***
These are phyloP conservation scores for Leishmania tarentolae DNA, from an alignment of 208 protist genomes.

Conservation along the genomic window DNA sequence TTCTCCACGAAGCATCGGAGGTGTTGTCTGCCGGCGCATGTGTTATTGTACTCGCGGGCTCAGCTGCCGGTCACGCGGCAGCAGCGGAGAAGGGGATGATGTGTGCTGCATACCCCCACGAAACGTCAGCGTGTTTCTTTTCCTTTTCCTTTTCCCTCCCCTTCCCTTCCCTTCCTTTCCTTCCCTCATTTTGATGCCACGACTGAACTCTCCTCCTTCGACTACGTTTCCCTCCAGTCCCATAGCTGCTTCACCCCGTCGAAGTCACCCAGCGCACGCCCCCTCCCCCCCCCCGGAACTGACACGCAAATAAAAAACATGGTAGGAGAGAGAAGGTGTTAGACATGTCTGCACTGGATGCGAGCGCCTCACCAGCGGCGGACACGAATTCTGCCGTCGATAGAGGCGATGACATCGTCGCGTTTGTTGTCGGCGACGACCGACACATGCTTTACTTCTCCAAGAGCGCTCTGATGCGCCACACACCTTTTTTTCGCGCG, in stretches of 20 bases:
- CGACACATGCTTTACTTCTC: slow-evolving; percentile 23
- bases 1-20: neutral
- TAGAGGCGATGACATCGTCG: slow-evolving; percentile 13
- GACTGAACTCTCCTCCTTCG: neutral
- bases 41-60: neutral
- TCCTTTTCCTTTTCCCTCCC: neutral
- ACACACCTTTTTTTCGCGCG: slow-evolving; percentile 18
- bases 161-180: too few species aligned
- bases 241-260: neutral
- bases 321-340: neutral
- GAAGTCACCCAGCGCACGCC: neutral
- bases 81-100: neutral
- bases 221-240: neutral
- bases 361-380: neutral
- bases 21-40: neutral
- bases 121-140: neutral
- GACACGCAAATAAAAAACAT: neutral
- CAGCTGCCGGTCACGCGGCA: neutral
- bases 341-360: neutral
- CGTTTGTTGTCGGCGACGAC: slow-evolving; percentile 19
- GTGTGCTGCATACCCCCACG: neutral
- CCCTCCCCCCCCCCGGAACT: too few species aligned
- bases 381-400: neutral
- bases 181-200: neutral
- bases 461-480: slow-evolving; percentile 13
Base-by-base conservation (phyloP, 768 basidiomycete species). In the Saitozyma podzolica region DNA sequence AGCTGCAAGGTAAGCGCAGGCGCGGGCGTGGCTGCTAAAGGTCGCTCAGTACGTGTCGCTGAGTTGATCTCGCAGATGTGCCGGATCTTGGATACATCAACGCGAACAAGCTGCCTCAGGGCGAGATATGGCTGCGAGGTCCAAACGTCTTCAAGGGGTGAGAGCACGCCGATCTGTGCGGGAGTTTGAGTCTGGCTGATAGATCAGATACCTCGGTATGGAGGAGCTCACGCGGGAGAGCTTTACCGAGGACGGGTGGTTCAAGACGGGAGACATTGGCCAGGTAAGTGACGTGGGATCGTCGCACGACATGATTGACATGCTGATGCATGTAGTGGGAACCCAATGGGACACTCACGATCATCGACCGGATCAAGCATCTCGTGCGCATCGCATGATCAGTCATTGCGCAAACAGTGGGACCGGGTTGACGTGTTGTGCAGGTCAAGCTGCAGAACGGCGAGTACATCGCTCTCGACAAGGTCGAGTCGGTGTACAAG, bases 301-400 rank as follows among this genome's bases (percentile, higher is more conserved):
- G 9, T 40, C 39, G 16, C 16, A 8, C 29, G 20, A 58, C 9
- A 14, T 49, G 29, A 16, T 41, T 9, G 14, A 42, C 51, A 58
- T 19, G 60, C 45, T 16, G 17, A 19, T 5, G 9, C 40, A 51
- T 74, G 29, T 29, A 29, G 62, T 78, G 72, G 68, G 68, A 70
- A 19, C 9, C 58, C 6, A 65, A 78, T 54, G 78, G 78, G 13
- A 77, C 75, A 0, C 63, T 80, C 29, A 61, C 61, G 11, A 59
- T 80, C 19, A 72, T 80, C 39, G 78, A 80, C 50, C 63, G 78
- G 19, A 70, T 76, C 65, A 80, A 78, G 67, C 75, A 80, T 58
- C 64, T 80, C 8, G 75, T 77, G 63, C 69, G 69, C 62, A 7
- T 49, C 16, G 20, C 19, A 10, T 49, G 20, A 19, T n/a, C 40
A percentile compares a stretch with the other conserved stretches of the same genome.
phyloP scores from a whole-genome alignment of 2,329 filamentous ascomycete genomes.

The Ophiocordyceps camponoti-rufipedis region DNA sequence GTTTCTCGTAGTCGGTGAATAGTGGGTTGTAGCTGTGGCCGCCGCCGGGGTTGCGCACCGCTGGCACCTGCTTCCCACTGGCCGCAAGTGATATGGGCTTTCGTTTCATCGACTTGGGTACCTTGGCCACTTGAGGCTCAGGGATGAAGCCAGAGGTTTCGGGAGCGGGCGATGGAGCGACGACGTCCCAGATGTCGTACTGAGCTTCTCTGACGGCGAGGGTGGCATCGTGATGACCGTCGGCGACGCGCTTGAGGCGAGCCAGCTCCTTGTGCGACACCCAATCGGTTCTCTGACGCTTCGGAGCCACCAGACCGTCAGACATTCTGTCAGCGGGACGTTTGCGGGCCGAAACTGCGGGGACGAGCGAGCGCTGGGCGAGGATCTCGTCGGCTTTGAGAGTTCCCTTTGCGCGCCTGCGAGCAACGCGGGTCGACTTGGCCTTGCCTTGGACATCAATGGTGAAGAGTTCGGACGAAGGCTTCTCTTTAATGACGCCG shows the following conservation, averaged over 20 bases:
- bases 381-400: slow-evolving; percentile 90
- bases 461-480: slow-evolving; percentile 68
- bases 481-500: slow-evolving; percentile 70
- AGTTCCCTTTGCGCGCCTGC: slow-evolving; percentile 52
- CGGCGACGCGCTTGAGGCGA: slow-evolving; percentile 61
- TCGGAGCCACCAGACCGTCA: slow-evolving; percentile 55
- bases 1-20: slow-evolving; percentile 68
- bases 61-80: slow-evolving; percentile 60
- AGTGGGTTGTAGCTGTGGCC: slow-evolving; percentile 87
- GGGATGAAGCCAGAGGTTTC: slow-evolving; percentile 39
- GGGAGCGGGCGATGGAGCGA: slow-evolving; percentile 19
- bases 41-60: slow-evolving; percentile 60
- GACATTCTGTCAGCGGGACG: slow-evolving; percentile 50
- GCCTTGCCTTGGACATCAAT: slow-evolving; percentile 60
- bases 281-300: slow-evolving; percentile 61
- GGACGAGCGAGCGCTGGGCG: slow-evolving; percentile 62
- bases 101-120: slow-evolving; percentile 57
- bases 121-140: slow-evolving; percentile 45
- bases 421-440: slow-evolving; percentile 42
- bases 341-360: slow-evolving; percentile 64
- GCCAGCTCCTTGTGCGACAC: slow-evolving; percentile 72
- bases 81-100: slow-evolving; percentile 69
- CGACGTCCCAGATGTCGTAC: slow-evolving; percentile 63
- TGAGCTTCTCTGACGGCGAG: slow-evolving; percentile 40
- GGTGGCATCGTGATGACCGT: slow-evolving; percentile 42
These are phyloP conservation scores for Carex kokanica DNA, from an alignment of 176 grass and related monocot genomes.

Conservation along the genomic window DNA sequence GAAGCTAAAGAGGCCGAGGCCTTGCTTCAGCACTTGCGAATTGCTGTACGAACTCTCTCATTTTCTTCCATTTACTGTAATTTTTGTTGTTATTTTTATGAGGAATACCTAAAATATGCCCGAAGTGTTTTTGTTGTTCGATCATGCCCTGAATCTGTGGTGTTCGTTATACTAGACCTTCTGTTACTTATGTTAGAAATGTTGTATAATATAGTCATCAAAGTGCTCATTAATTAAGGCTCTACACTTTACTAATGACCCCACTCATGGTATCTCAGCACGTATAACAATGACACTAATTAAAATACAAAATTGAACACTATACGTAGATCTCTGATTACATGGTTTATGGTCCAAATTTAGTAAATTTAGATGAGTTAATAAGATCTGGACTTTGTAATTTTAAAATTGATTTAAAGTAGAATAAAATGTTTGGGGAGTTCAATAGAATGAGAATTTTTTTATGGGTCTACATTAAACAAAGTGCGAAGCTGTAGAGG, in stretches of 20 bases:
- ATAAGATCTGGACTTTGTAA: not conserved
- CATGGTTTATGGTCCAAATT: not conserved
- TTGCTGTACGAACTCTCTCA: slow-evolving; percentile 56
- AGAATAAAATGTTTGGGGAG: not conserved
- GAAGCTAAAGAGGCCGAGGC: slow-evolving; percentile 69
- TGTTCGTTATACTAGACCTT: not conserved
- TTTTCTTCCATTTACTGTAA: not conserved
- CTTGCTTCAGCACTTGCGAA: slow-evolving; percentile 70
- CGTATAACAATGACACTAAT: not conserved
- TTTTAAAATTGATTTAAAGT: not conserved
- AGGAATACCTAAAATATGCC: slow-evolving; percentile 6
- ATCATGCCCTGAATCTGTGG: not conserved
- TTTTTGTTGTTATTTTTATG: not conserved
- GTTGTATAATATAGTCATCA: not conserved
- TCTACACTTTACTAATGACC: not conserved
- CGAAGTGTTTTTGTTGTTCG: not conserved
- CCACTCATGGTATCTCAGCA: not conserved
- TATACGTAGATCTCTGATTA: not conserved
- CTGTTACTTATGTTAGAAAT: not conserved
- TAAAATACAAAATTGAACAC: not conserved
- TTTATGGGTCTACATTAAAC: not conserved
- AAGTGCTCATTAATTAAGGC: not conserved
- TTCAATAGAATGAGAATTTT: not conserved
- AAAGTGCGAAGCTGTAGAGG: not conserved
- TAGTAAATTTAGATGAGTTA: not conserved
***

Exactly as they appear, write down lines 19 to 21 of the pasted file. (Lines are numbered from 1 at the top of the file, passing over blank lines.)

- GACACGCAAATAAAAAACAT: neutral
- CAGCTGCCGGTCACGCGGCA: neutral
- bases 341-360: neutral